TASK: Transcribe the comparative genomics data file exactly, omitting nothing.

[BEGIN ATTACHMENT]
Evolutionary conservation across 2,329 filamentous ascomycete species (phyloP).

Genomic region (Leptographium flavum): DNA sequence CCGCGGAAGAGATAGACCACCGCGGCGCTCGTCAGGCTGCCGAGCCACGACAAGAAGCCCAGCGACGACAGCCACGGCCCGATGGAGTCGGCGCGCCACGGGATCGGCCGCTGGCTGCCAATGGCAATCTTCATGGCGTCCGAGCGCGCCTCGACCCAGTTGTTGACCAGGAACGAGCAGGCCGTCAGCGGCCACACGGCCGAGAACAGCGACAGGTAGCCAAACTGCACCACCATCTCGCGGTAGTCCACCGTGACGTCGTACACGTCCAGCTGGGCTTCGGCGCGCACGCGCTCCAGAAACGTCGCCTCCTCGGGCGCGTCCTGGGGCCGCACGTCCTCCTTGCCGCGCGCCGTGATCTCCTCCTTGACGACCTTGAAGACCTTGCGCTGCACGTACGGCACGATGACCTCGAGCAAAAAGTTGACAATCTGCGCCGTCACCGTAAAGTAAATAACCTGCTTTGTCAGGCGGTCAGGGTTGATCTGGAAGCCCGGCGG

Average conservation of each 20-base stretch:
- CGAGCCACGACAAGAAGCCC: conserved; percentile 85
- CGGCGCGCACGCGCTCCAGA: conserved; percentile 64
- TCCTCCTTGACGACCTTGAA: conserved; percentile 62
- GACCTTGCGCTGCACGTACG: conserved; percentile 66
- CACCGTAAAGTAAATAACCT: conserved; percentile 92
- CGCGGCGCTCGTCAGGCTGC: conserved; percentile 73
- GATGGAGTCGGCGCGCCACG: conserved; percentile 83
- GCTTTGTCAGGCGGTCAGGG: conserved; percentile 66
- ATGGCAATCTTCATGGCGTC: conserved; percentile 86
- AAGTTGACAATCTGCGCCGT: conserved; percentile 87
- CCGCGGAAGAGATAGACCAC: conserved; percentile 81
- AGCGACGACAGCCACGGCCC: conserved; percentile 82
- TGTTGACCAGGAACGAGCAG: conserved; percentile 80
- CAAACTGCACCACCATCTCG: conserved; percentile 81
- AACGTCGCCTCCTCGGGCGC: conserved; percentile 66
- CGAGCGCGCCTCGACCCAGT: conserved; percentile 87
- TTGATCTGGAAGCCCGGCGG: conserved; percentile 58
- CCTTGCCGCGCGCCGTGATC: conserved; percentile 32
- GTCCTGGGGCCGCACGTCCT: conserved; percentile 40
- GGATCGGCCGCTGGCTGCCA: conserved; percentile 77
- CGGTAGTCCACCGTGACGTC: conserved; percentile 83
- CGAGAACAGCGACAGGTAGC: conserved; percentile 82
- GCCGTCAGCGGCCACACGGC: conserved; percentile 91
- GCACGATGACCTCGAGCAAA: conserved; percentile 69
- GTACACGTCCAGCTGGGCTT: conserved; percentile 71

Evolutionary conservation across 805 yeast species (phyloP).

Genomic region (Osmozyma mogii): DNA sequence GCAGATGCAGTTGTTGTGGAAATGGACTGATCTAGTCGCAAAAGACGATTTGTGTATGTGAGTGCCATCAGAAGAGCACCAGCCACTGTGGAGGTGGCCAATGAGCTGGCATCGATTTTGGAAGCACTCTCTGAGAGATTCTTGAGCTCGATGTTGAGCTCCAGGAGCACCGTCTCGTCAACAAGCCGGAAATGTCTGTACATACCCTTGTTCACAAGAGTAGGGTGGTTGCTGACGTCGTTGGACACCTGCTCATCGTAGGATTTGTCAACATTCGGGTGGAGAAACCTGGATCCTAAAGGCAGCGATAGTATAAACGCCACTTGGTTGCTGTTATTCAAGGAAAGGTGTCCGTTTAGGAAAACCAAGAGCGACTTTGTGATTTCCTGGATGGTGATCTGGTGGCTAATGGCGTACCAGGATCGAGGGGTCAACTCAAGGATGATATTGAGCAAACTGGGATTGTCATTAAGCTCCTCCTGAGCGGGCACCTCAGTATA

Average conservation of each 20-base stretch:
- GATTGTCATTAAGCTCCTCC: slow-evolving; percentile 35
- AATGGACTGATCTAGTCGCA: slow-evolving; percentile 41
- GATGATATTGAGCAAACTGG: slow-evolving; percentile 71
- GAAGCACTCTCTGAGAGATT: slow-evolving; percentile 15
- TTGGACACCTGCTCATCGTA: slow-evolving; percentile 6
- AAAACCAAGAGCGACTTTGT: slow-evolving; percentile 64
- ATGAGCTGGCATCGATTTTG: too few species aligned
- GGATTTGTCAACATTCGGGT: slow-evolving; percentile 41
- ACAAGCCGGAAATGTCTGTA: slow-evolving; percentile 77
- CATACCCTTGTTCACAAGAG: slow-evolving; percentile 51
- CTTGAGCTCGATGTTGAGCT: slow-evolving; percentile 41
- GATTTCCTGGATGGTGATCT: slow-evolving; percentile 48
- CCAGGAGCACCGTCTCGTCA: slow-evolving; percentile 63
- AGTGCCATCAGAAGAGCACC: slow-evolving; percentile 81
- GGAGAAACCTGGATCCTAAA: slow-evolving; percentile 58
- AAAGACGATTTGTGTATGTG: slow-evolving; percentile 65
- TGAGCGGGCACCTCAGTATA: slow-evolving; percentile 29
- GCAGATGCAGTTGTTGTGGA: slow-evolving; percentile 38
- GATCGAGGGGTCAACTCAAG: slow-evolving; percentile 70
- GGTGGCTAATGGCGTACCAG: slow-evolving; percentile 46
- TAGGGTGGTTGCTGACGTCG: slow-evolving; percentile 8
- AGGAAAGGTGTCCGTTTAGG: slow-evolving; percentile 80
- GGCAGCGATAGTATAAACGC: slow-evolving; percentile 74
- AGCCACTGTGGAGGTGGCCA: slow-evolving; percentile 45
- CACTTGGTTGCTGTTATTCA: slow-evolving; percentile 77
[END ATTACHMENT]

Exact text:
Evolutionary conservation across 2,329 filamentous ascomycete species (phyloP).

Genomic region (Leptographium flavum): DNA sequence CCGCGGAAGAGATAGACCACCGCGGCGCTCGTCAGGCTGCCGAGCCACGACAAGAAGCCCAGCGACGACAGCCACGGCCCGATGGAGTCGGCGCGCCACGGGATCGGCCGCTGGCTGCCAATGGCAATCTTCATGGCGTCCGAGCGCGCCTCGACCCAGTTGTTGACCAGGAACGAGCAGGCCGTCAGCGGCCACACGGCCGAGAACAGCGACAGGTAGCCAAACTGCACCACCATCTCGCGGTAGTCCACCGTGACGTCGTACACGTCCAGCTGGGCTTCGGCGCGCACGCGCTCCAGAAACGTCGCCTCCTCGGGCGCGTCCTGGGGCCGCACGTCCTCCTTGCCGCGCGCCGTGATCTCCTCCTTGACGACCTTGAAGACCTTGCGCTGCACGTACGGCACGATGACCTCGAGCAAAAAGTTGACAATCTGCGCCGTCACCGTAAAGTAAATAACCTGCTTTGTCAGGCGGTCAGGGTTGATCTGGAAGCCCGGCGG

Average conservation of each 20-base stretch:
- CGAGCCACGACAAGAAGCCC: conserved; percentile 85
- CGGCGCGCACGCGCTCCAGA: conserved; percentile 64
- TCCTCCTTGACGACCTTGAA: conserved; percentile 62
- GACCTTGCGCTGCACGTACG: conserved; percentile 66
- CACCGTAAAGTAAATAACCT: conserved; percentile 92
- CGCGGCGCTCGTCAGGCTGC: conserved; percentile 73
- GATGGAGTCGGCGCGCCACG: conserved; percentile 83
- GCTTTGTCAGGCGGTCAGGG: conserved; percentile 66
- ATGGCAATCTTCATGGCGTC: conserved; percentile 86
- AAGTTGACAATCTGCGCCGT: conserved; percentile 87
- CCGCGGAAGAGATAGACCAC: conserved; percentile 81
- AGCGACGACAGCCACGGCCC: conserved; percentile 82
- TGTTGACCAGGAACGAGCAG: conserved; percentile 80
- CAAACTGCACCACCATCTCG: conserved; percentile 81
- AACGTCGCCTCCTCGGGCGC: conserved; percentile 66
- CGAGCGCGCCTCGACCCAGT: conserved; percentile 87
- TTGATCTGGAAGCCCGGCGG: conserved; percentile 58
- CCTTGCCGCGCGCCGTGATC: conserved; percentile 32
- GTCCTGGGGCCGCACGTCCT: conserved; percentile 40
- GGATCGGCCGCTGGCTGCCA: conserved; percentile 77
- CGGTAGTCCACCGTGACGTC: conserved; percentile 83
- CGAGAACAGCGACAGGTAGC: conserved; percentile 82
- GCCGTCAGCGGCCACACGGC: conserved; percentile 91
- GCACGATGACCTCGAGCAAA: conserved; percentile 69
- GTACACGTCCAGCTGGGCTT: conserved; percentile 71

Evolutionary conservation across 805 yeast species (phyloP).

Genomic region (Osmozyma mogii): DNA sequence GCAGATGCAGTTGTTGTGGAAATGGACTGATCTAGTCGCAAAAGACGATTTGTGTATGTGAGTGCCATCAGAAGAGCACCAGCCACTGTGGAGGTGGCCAATGAGCTGGCATCGATTTTGGAAGCACTCTCTGAGAGATTCTTGAGCTCGATGTTGAGCTCCAGGAGCACCGTCTCGTCAACAAGCCGGAAATGTCTGTACATACCCTTGTTCACAAGAGTAGGGTGGTTGCTGACGTCGTTGGACACCTGCTCATCGTAGGATTTGTCAACATTCGGGTGGAGAAACCTGGATCCTAAAGGCAGCGATAGTATAAACGCCACTTGGTTGCTGTTATTCAAGGAAAGGTGTCCGTTTAGGAAAACCAAGAGCGACTTTGTGATTTCCTGGATGGTGATCTGGTGGCTAATGGCGTACCAGGATCGAGGGGTCAACTCAAGGATGATATTGAGCAAACTGGGATTGTCATTAAGCTCCTCCTGAGCGGGCACCTCAGTATA

Average conservation of each 20-base stretch:
- GATTGTCATTAAGCTCCTCC: slow-evolving; percentile 35
- AATGGACTGATCTAGTCGCA: slow-evolving; percentile 41
- GATGATATTGAGCAAACTGG: slow-evolving; percentile 71
- GAAGCACTCTCTGAGAGATT: slow-evolving; percentile 15
- TTGGACACCTGCTCATCGTA: slow-evolving; percentile 6
- AAAACCAAGAGCGACTTTGT: slow-evolving; percentile 64
- ATGAGCTGGCATCGATTTTG: too few species aligned
- GGATTTGTCAACATTCGGGT: slow-evolving; percentile 41
- ACAAGCCGGAAATGTCTGTA: slow-evolving; percentile 77
- CATACCCTTGTTCACAAGAG: slow-evolving; percentile 51
- CTTGAGCTCGATGTTGAGCT: slow-evolving; percentile 41
- GATTTCCTGGATGGTGATCT: slow-evolving; percentile 48
- CCAGGAGCACCGTCTCGTCA: slow-evolving; percentile 63
- AGTGCCATCAGAAGAGCACC: slow-evolving; percentile 81
- GGAGAAACCTGGATCCTAAA: slow-evolving; percentile 58
- AAAGACGATTTGTGTATGTG: slow-evolving; percentile 65
- TGAGCGGGCACCTCAGTATA: slow-evolving; percentile 29
- GCAGATGCAGTTGTTGTGGA: slow-evolving; percentile 38
- GATCGAGGGGTCAACTCAAG: slow-evolving; percentile 70
- GGTGGCTAATGGCGTACCAG: slow-evolving; percentile 46
- TAGGGTGGTTGCTGACGTCG: slow-evolving; percentile 8
- AGGAAAGGTGTCCGTTTAGG: slow-evolving; percentile 80
- GGCAGCGATAGTATAAACGC: slow-evolving; percentile 74
- AGCCACTGTGGAGGTGGCCA: slow-evolving; percentile 45
- CACTTGGTTGCTGTTATTCA: slow-evolving; percentile 77